In December 2014, the Government of India’s Department of Industrial Policy and Promotion (DIPP) invited stakeholder comments on the First Draft of the National IP Policy, which was published on December 19, 2014. SFLC.in submitted its comments in response before the DIPP. Below are some of the salient points raised by the submission:
- “Innovation” is not necessarily tied to IP rights, and such an ideology can in fact prove to be counter-productive.
- In the absence of extraordinary caution, accession to multi-lateral and bi-lateral treaties as a means to secure and promote the nation’s IP environment may result in the imposition of overly restrictive TRIPS-plus provisions.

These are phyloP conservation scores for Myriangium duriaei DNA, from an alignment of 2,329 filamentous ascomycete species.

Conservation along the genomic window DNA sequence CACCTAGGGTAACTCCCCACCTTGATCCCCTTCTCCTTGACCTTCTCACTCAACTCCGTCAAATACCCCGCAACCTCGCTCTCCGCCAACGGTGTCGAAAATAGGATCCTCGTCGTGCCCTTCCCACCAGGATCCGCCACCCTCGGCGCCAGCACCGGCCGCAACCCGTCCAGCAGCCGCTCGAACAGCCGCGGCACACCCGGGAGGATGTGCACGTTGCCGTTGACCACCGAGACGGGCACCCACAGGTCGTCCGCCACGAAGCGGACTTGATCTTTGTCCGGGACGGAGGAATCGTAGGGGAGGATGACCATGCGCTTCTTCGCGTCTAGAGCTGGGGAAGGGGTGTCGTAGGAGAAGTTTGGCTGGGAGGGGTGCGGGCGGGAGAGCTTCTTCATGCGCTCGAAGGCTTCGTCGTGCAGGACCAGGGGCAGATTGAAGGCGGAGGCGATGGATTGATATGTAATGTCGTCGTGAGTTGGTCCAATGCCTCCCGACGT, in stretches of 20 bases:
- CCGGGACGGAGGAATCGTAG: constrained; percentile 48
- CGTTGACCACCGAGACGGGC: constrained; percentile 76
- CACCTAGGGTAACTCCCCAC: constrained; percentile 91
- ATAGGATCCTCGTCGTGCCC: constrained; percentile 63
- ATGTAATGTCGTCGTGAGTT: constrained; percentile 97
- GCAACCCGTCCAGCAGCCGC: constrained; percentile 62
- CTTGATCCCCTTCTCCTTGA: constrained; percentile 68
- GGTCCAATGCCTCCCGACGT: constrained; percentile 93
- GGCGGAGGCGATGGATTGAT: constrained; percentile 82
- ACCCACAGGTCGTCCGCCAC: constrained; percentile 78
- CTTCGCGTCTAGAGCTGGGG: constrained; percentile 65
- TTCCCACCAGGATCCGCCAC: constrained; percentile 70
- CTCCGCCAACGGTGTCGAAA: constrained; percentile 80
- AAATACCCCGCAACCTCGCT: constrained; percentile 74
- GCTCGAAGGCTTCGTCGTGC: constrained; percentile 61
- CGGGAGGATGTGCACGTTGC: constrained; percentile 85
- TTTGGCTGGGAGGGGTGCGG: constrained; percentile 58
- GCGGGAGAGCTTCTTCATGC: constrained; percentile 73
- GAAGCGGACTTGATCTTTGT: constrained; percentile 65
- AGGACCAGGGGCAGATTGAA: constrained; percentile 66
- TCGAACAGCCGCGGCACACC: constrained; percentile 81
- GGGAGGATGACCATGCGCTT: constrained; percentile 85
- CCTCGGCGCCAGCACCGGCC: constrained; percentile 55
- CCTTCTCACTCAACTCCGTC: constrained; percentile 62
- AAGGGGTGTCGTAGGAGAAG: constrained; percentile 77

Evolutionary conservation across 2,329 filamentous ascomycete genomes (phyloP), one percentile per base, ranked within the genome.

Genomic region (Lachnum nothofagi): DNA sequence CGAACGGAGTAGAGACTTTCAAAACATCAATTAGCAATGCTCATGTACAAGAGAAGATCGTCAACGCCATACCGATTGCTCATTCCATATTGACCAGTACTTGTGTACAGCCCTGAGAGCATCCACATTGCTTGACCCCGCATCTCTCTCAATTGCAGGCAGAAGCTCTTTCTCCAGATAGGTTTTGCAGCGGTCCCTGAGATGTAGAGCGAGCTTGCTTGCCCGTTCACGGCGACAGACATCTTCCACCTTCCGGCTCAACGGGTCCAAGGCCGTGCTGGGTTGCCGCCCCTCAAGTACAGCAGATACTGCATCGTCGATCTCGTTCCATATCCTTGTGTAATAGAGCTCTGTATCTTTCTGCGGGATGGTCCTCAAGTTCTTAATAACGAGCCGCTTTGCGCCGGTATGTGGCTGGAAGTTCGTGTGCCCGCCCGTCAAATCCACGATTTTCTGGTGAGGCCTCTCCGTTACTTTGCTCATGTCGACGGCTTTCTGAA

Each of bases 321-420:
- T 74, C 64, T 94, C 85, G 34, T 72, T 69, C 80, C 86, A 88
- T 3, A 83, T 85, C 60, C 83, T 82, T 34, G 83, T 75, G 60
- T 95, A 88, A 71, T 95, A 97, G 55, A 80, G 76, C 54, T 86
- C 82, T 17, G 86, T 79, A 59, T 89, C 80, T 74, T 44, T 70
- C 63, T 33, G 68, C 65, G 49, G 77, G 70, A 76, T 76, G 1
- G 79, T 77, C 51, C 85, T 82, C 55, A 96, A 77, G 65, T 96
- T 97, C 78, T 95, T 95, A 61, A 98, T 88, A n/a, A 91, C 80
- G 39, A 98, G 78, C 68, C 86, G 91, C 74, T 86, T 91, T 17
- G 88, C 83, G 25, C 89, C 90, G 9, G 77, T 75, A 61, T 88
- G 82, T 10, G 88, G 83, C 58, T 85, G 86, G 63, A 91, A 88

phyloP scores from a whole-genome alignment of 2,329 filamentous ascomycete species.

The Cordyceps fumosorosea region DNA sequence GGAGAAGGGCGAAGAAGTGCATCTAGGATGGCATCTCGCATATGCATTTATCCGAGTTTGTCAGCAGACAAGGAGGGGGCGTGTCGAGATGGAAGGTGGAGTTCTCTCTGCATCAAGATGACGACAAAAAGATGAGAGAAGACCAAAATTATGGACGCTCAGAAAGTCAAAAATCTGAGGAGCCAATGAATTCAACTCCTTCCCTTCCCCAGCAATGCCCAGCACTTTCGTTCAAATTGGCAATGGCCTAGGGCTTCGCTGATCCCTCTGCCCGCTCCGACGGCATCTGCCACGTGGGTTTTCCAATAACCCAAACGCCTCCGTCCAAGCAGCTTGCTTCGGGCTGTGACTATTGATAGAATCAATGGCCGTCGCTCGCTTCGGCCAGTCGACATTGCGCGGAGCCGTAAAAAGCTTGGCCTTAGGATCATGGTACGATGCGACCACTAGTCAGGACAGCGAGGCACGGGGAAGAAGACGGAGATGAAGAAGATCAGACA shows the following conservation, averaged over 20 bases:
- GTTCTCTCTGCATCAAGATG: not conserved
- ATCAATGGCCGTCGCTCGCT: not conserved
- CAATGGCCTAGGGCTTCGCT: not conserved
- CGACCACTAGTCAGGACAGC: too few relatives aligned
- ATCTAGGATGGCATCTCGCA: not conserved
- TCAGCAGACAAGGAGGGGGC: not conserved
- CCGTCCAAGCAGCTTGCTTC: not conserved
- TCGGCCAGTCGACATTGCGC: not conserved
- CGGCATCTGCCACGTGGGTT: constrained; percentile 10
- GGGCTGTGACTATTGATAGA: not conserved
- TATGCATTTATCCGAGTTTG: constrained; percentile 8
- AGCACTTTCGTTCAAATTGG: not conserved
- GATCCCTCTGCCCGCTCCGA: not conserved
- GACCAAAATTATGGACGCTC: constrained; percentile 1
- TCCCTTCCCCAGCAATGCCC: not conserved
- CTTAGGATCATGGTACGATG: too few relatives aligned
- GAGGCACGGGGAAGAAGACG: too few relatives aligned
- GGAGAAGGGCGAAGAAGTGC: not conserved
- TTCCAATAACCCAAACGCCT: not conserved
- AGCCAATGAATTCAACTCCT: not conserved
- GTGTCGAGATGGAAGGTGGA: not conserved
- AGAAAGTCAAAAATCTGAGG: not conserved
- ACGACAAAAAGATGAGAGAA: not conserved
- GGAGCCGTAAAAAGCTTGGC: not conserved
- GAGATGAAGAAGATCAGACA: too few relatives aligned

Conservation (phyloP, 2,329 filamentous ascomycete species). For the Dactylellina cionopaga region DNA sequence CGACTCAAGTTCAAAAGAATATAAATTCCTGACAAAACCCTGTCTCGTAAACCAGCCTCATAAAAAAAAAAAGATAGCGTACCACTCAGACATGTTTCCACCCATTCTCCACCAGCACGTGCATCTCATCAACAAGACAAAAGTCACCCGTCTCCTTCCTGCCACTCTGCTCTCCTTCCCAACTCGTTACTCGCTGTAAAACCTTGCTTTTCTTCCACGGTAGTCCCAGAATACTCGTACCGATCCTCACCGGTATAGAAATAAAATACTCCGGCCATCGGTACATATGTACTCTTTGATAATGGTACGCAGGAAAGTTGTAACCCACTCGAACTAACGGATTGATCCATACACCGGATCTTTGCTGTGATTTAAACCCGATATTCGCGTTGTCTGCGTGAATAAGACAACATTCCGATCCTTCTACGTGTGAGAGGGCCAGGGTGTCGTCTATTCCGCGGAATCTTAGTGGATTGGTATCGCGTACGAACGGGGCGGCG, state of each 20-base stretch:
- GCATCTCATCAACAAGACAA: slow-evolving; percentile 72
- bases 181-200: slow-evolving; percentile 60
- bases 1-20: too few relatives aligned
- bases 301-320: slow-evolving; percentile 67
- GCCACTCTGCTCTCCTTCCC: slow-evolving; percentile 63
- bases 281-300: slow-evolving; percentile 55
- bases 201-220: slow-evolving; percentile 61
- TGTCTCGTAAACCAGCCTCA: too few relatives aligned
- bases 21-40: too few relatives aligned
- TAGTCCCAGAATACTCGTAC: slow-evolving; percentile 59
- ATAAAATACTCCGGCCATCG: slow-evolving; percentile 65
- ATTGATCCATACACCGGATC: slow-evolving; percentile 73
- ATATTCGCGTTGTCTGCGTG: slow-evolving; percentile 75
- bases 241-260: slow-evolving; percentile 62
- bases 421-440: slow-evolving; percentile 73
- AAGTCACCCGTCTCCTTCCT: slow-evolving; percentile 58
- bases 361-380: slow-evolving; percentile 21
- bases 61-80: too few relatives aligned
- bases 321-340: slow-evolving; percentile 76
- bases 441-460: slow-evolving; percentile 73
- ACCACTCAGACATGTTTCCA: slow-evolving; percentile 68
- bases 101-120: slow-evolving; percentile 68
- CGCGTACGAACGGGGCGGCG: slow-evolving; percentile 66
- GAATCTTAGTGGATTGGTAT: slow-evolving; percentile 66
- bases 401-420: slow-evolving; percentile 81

- Anti-piracy provisions such as those contained in the Goonda Acts of several states may lead to undue restrictions on the citizens’ fundamental rights.
- Utility Model patents are on a global decline, and as such, the proposed law in this regard may not be in the nation’s best interest.
- Software patents are granted by the IPO despite their specific legal exclusion from patentable subject matter, and the administrative practise in this regard needs immediate review, especially considering the inordinate delays involved in adjudicating upon patent oppositions.
The full text of SFLC.in’s submission can be accessed here.
Prof. Eben Moglen and Mishi Choudhary wrote an op-ed that appeared in The Hindu on March 20, 2015, discussing the need for a national innovation policy rather than a National IPR policy. The op-ed can be accessed here.